Celebrating all women on International Women’s Day and all of the wonderful men who might support us! Of course, many women with dementia live alone, or have another woman supporting them; we celebrate you all. We also acknowledge the impact of dementia on men and sons, but know from the reports and data, that dementia impacts far more women than men globally, either as care partners or as women who are diagnosed with dementia.
There are many reports you can read about this, including the newsletter DAI sent out recently if you are on our mailing list. In case you are not subscribed, I have added the information in our e-News below.
Women are much more likely to be affected by dementia than men. The majority of people living with the disease and those most at risk of developing dementia are women, and women account for an overwhelming majority of care partners and health professionals;
Women make up the majority of care partners- two thirds in higher income countries, and many more in low and middle income countries;
There is not enough research on dementia and women. There is a need for more research with women as participants and gender dynamics of the disease;
Due to pressure of other activities – Professional, Mother, Care partner, Homemaker – Women have less time and are less likely to see health providers early;
By 2050, 68% of the 131.5 million people with dementia will live in low and middle income countries. In these countries, the primary care partner is much more likely to be female.
Last week, an event was hosted in London by GADAA, “Women and dementia: A Global Challenge”. The recording of the event will be available to view soon. Kate Swaffer, DAI’s Chair, CEO and Co-founder was one of the women presenting, and you can read her speech notes here…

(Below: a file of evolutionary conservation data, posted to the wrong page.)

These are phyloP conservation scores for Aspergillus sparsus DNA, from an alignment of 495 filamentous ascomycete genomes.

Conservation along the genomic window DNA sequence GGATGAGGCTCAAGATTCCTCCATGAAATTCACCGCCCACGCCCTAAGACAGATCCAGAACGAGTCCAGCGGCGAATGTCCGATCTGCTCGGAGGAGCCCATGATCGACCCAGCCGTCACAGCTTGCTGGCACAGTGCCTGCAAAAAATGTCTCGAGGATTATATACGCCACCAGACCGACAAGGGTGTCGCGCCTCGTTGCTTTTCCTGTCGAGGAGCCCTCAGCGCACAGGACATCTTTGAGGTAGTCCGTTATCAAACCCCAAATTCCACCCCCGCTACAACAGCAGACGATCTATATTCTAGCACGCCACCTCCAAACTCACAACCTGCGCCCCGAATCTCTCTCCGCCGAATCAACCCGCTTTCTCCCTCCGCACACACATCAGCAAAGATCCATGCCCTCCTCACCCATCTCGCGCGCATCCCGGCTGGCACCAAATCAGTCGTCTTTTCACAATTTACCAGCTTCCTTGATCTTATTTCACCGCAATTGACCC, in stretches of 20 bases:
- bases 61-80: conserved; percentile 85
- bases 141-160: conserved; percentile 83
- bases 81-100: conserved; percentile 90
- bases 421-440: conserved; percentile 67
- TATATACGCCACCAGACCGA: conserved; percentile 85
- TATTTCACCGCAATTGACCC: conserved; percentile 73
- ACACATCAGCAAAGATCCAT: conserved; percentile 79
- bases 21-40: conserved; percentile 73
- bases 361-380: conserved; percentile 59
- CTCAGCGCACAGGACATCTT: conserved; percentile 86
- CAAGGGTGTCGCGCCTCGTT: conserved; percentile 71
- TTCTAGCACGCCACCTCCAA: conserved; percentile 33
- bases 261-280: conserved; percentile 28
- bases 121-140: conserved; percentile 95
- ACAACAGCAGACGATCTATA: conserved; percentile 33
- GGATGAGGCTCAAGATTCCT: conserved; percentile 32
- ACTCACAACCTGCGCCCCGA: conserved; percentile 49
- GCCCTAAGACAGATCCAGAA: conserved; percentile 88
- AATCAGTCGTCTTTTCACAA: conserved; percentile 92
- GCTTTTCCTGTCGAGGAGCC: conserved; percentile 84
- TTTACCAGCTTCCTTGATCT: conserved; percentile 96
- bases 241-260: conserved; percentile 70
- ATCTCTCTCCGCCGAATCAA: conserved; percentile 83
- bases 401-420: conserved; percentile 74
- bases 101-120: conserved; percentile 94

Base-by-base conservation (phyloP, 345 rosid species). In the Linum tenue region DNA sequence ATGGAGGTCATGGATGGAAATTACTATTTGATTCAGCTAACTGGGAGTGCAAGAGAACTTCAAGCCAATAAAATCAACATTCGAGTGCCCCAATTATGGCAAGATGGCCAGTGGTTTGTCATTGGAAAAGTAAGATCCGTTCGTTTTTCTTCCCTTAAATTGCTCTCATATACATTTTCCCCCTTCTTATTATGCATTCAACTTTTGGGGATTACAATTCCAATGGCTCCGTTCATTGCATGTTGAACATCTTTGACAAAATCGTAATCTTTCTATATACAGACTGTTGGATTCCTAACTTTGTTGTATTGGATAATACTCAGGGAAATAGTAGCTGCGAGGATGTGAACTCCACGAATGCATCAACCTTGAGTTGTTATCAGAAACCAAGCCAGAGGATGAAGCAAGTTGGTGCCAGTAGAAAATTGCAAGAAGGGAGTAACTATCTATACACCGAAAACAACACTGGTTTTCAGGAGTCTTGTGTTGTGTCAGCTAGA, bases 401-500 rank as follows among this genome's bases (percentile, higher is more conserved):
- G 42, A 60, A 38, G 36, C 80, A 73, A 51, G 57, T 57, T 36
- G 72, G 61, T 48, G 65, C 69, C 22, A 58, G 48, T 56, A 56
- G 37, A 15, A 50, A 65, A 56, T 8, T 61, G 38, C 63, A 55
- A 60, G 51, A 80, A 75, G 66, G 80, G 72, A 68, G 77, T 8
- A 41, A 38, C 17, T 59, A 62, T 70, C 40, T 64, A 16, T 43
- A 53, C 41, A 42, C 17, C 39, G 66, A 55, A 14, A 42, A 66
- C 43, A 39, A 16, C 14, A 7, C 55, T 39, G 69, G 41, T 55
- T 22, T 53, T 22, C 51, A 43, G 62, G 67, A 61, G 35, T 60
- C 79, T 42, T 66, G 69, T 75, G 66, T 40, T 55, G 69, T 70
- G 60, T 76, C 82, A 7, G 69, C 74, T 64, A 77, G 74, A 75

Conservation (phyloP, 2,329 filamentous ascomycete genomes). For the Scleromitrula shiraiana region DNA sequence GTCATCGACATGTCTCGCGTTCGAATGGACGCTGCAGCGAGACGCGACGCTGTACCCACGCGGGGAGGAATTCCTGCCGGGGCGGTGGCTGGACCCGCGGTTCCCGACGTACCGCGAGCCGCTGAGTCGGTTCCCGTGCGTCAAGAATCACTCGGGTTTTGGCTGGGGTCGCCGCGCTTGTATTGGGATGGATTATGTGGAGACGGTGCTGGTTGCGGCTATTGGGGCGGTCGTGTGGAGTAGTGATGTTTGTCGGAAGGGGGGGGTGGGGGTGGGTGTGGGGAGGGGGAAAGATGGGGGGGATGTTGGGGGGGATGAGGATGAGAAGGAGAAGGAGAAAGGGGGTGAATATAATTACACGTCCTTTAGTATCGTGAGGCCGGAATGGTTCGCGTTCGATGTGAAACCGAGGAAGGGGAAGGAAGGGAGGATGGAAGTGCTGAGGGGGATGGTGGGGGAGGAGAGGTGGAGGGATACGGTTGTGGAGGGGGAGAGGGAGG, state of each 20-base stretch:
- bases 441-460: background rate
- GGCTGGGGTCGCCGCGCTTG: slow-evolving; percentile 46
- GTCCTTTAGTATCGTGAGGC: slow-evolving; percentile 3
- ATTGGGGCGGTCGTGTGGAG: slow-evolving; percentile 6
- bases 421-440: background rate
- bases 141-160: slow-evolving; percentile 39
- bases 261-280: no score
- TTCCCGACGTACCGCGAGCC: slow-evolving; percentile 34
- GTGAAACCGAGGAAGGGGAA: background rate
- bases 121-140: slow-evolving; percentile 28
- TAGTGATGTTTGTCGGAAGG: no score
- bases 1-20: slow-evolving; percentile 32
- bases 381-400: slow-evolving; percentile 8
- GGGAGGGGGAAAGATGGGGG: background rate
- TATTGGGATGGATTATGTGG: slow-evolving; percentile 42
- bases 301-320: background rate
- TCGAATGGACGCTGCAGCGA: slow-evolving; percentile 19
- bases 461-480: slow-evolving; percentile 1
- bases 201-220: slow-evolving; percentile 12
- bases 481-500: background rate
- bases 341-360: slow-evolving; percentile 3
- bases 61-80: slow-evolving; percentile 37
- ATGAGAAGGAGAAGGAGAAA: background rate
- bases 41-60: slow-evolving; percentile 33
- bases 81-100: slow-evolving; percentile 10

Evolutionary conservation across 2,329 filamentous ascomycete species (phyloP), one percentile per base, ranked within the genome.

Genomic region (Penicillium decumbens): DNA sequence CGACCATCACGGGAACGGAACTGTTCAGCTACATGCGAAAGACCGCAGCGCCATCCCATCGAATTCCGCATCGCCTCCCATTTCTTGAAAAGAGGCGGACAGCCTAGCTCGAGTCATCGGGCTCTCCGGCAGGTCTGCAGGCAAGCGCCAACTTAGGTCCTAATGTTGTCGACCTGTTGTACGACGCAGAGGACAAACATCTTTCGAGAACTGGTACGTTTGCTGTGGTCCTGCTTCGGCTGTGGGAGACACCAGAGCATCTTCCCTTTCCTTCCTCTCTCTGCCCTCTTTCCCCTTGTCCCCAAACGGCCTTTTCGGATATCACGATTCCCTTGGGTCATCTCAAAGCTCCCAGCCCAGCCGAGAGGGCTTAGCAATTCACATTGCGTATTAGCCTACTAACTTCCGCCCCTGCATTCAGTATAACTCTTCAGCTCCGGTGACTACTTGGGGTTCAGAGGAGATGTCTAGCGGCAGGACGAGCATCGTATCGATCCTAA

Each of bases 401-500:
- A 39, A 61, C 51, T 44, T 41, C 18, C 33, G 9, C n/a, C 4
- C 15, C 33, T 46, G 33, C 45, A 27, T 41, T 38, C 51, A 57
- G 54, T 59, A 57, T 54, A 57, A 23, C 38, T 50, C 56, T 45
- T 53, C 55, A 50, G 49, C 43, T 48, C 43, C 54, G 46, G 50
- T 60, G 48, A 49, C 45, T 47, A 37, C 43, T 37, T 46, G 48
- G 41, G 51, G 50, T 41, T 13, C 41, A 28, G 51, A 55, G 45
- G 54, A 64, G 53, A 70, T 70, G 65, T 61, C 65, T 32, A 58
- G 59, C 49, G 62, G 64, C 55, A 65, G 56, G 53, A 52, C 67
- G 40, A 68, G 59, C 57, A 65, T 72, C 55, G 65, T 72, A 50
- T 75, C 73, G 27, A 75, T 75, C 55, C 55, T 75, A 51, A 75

- Dementia is listed by the World Health Organisation in the top ten causes of death for women worldwide and is now the biggest cause of death for women in the UK.
- Throughout the world, women experience higher dementia prevalence rates than men and face gender-specific barriers to living well with the condition.
- Women provide the vast majority of both unpaid and formal care to people living with dementia, with around two thirds of primary caregivers around the globe being women, rising to more than 70% in lower and middle income countries.
- The stigma surrounding dementia exists universally and extreme forms of discrimination can lead to the abuse of women. Older women affected by conditions such as dementia are exposed to what has been termed a ‘triple jeopardy’ discriminated against as a result of their age, sex and condition.
- A recent UK study identified that women living with dementia are more likely than men to be prescribed psychotropic medication that can negatively affect their physical health.
- In the US, 20% of female care partners have gone from working full-time to part-time, compared with only 3% of working male caregivers. 19% of working women care partners had to leave work to provide dementia care in the US.
- Yet of the 29 countries in the world with a national plan to tackle the disease, only 12 offer gender-sensitive responses. There is also no systematic data collection to disaggregate the prevalence, diagnosis rates or impact of dementia on women.
The Global Alzheimer’s & Dementia Action Alliance (GADAA) aims to connect a broad spectrum of wider international civil society organisations (iNGOs) including international development organisations, health-focused NGOs, disability rights champions, older people’s networks, human rights organisations, faith based groups and women’s organisations. Through the GADAA network we aim to champion global action on dementia and to support iNGOs in responding to the global challenge. DAI is a member of the GADAA Steering Committee.